Avoid Top 5 NPTE Studying Mistakes

In order to be successful for the NPTE is to first have the right approach towards the exam which is to think like a practicing PT clinically and not as a student academically.

Avoid Academic Study Habits

Most assume that the NPTE is a standardized academic exam similar to the GRE where academic study habits are good enough to pass. Unfortunately, this is far from the truth and where many examinees actually fail because of this perceived notion. The NPTE is an entry-level PT exam of making sure that each person is safe and competent to treat but it is a clinically based exam.

Below are just 5 reasons why academic studying fails to prepare those for the exam and what participants have mentioned about these reasons.

1. Memorization

This exam requires you to go beyond academic recall of information where just pure memorization doesn’t translate to the clinically based scenarios. For instance, just being able to define and memorize terminology doesn’t help when examples are being asked both in the question or in the answers. What does help is understanding how the terminology is applied to examples based upon the situation.

“Memorizing things is just not enough. I need to know how to apply the information in real scenarios. Also, the following chapters (cover to cover) was always my way of studying. It may have worked in school… but with NPTE it is different.” Paula Pinto

“It is most important to understand the underlying concept rather than just reading the material over and over again or to memorize it. It is better to have enough knowledge and understanding of each topic.” Aarti Gajjar

2. Reading cover to cover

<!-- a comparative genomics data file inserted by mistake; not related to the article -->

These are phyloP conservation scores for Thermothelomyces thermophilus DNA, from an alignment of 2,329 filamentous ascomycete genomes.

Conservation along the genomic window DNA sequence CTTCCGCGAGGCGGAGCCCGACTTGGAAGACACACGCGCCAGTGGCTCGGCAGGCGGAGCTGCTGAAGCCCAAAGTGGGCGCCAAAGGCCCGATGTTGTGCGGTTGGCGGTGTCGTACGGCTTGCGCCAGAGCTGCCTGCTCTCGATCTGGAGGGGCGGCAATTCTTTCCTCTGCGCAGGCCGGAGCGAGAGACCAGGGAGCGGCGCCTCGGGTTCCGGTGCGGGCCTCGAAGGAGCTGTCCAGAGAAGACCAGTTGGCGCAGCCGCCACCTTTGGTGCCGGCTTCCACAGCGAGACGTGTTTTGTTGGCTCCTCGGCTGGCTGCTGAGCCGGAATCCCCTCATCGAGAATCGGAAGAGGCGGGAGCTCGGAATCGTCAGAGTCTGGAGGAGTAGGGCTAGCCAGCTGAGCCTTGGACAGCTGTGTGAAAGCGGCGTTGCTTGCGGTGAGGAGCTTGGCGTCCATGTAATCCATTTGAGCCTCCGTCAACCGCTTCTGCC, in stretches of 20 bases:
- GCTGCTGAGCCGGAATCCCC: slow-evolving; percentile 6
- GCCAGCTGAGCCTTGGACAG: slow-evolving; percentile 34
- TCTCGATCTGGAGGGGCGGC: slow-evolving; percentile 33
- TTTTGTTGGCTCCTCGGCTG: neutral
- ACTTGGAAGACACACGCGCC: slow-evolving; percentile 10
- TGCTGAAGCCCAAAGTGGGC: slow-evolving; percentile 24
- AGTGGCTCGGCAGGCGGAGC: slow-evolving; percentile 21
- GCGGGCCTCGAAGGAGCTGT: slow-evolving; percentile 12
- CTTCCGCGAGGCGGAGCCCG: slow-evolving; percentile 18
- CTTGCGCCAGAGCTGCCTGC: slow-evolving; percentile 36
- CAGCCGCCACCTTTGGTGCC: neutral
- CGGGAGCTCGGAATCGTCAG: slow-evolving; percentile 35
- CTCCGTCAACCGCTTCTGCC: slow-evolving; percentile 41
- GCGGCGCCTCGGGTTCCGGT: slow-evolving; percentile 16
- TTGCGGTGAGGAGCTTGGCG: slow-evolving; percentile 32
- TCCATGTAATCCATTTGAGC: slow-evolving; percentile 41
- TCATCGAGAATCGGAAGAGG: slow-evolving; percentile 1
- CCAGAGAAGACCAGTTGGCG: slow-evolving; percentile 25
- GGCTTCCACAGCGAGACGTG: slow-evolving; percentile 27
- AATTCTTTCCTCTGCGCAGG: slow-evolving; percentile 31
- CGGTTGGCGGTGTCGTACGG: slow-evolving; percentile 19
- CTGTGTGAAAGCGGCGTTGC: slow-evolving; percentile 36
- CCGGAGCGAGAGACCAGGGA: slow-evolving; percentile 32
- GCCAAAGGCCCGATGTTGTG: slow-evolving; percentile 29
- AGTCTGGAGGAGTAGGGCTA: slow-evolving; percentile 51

Reading from cover to cover doesn’t promote learning or understanding of the material. The exam is not going to cover every little detail that the study guides provide and therefore reading everything is not necessary or helpful. Majority of the time, just passively reading chapter to chapter may actually decrease any information being retained and may actually make learning harder. When just glossing over, you’ll find that many times a paragraph has to be read over which is inefficient and ineffective. Most of the time, someone will feel they already read something but still continues to miss the same information and get frustrated about having to review again.

“I read straight through. I completed one chapter before moving on to the next. I created flashcards. I always felt as though I never had enough time to get through everything thoroughly. But now I realize that is not what this exam is about.” Christina Ram

“Before I knew what I know now about how academically studying being the wrong approach, I would go through chapters from beginning to end because I was afraid I would miss something that could possibly be asked on the NPTE. In doing so, I was more anxious and overwhelmed with the amount of content to remember.” Andrea Walkes

3. Studying one NPTE system at a time